DM&E Tip: Qualities of 'Good' and 'Evaluable' Theories of Change

There is an emerging discussion in international development on theories of change. On the one hand you have methodological discussions and debates in theory-based evaluation on the testability and evaluability of theories of change, and on the other an emphasis on program design and the role and qualities of a good theory of change. This DM&E Tip attempts to capture the key points of the discussions on both sides (perhaps duality is a simplification, but it will suffice for this purpose).

First, a note on the difference between the approaches of understanding the evaluability of a theory of change and a ‘good’ theory of change:

“A theory of change may be evaluable because the theory is clear, and the relevant data is available (evaluability). But as the program is implemented, or following its evaluation, it might be discovered that the theory of change was wrong, that people or institutions don’t work the way the theory expected them to do so. It was a ‘bad’ ToC. Alternatively, it is also possible that a ToC may turn out to be good, but the poor way it was initially expressed made it un-evaluable, until remedial changes were made (‘good’ and ‘bad’ ToCs).”1

Hot Resource! Reflective Peacebuilding: A Planning, Monitoring and Learning Toolkit by John Paul Lederach, Reina Neufeldt and Hal Culbertson

Theory of Change in Design

Quality in theory of change is, generally, seen as coming from the quality of the thinking in the theory of change process.2 Isabel Vogel, in her current draft report on the Review of the use of ‘Theory of Change’ in international development for DFID (draft 4 available here), suggests the following points based on in-depth interviews with key actors (which I have adapted to be more immediately relevant to peacebuilding):

  • Were and to what extent were local actors and partners brought in to the participatory development of the theory?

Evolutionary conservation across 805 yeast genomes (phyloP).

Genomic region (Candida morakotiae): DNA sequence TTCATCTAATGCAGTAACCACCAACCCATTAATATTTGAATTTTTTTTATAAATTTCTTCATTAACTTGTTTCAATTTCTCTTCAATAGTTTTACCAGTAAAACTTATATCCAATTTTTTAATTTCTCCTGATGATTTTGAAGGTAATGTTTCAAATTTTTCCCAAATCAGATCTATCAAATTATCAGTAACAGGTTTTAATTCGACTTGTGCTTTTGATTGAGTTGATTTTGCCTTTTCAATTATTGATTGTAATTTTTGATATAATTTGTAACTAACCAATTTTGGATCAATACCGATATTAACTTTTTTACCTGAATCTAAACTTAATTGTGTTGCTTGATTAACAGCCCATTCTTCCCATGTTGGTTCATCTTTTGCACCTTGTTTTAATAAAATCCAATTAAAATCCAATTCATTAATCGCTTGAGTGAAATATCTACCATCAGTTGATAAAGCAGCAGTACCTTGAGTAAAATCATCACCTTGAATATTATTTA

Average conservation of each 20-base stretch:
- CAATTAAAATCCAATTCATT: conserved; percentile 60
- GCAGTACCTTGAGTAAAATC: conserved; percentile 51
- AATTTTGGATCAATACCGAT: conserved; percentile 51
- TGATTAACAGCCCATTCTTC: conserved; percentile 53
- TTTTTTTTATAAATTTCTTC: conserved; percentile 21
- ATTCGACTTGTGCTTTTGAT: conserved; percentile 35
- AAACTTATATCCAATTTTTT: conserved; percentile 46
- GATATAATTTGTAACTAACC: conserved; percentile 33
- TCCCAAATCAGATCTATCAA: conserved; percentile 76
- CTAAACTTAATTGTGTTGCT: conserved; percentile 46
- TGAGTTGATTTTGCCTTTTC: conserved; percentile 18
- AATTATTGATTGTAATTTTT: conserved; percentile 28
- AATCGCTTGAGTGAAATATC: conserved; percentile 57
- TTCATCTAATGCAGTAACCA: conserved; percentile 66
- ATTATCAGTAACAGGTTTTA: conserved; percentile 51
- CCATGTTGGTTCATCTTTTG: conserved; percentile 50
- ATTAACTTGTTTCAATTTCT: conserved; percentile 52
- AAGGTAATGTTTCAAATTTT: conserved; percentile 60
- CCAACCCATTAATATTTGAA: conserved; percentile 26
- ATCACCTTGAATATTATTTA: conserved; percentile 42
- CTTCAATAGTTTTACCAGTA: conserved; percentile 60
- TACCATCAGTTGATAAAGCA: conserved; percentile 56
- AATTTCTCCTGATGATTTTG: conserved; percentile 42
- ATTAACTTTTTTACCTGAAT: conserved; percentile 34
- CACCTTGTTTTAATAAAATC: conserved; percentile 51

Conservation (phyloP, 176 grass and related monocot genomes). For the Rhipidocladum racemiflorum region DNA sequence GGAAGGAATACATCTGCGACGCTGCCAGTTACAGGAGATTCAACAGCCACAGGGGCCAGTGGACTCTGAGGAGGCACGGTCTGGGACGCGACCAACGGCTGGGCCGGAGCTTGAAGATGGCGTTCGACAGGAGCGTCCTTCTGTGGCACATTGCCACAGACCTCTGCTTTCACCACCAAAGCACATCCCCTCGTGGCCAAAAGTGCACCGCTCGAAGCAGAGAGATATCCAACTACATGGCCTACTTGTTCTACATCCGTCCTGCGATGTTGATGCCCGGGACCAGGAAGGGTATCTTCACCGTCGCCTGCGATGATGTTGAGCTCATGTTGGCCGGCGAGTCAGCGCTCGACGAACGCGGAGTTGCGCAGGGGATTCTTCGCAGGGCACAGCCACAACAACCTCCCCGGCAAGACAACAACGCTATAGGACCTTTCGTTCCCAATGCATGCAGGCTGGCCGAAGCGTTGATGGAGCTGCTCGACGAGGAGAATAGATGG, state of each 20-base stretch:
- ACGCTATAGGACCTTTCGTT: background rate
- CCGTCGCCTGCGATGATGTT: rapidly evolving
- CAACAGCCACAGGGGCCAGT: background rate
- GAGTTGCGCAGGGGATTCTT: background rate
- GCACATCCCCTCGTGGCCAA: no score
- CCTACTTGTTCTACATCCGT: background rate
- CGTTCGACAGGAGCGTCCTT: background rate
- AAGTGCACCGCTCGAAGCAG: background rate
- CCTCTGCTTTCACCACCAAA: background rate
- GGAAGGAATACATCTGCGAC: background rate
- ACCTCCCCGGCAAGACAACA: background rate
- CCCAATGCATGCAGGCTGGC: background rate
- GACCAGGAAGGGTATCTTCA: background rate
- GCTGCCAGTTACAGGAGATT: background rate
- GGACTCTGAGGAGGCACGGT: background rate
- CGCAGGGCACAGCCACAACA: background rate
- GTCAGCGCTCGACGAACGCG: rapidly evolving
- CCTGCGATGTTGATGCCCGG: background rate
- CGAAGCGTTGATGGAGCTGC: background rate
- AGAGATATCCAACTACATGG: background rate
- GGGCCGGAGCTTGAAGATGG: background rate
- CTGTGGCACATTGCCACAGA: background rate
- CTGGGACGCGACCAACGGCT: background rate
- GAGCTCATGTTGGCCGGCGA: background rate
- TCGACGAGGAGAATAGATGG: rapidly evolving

• Is/to what extent is the theory clearly grounded in the context, informed by local knowledge and sensitive to context and conflict systems and their dynamics?
  • Is/to what extent is the theory supported by an initial in-depth analysis and how is the theory being monitored and adapted in accordance with the data?

I would, in addition, humbly suggest the Reflecting on Peace Practice matrix is relevant here as well:

  • Does the theory include individual/personal-sociopolitical change and key-more people interactions and linkages?

Hot Resource! Reflecting on Peace Practice Training Manual by CDA, Inc.

Theory of Change in Evaluation

Hot Resource! Criteria for Assessing the Evaluability of Theories of Change by Rick Davies

There is a difference between a ‘good’ theory of change and an evaluable theory of change. Rick Davies (, a well-known evaluative thinker, suggests the following criteria (simplified for this post) as a guide for determining the evaluability of a theory of change:

  • Understandable – is the theory easy to understand? Do people interpret it in the same way?
  • Verifiable – are events described in a way that can be verified?
  • Testable – are there identifiable causal links/pathway between the stated events?
  • Explained – are assumptions explicit in the theory, or do they still need to be surfaced?
  • Complete – does the chain of events make a connection between the intervention/intervening actor with the intended beneficiaries?
  • Justifiable – is there evidence to support the sequence of events?
  • Plausible – if there is no evidence to support the sequence of events, is the sequence plausible?
  • Owned – who developed the ToC and how were other viewpoints taken into account in the theory?
  • Embedded – has the theory been operationalized in project/program implementation?

Clearly, there are tremendous similarities between these two approaches, and both are important: any theory of change should attempt to be as close to the reality of the change process (and in addition to relevancy and participatory development of the theory is therefore a ‘good’ theory) and at the same time that theory should also be evaluable – otherwise, how will its accuracy, relevancy, etc. be tested, thus confirming that theory is, indeed, ‘good’?

As peacebuilders continue to explore the use and application of theory of change in our work, it is essential to keep these two (perhaps even more?) perspectives in mind.

Hot Resources

Criteria for Assessing the Evaluability of Theories of Change by Rick Davies

M and E News Blog by Rick Davies

Reflecting on Peace Practice Training Manual by CDA, Inc.

Reflective Peacebuilding: A Planning, Monitoring and Learning Toolkit by John Paul Lederach, Reina Neufeldt and Hal Culbertson

Jonathan White is the Manager of the Learning Portal for DM&E for Peacebuilding at Search for Common Ground. Views expressed herein do not represent SFCG, the Learning Portal or itspartners or affiliates.

1.Rick Davies, “Criteria for assessing the evaluability of a Theory of Change,” p.1

2.Isabel Vogel, “Review of the use of ‘Theory of Change’ in intertnational development: Draft – Review Report and Practical Resource,” UK Department of International Development, April 2012,

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Tags: change, conflict, design, evaluation, of, peacebuilding, rpp, theory, transformation


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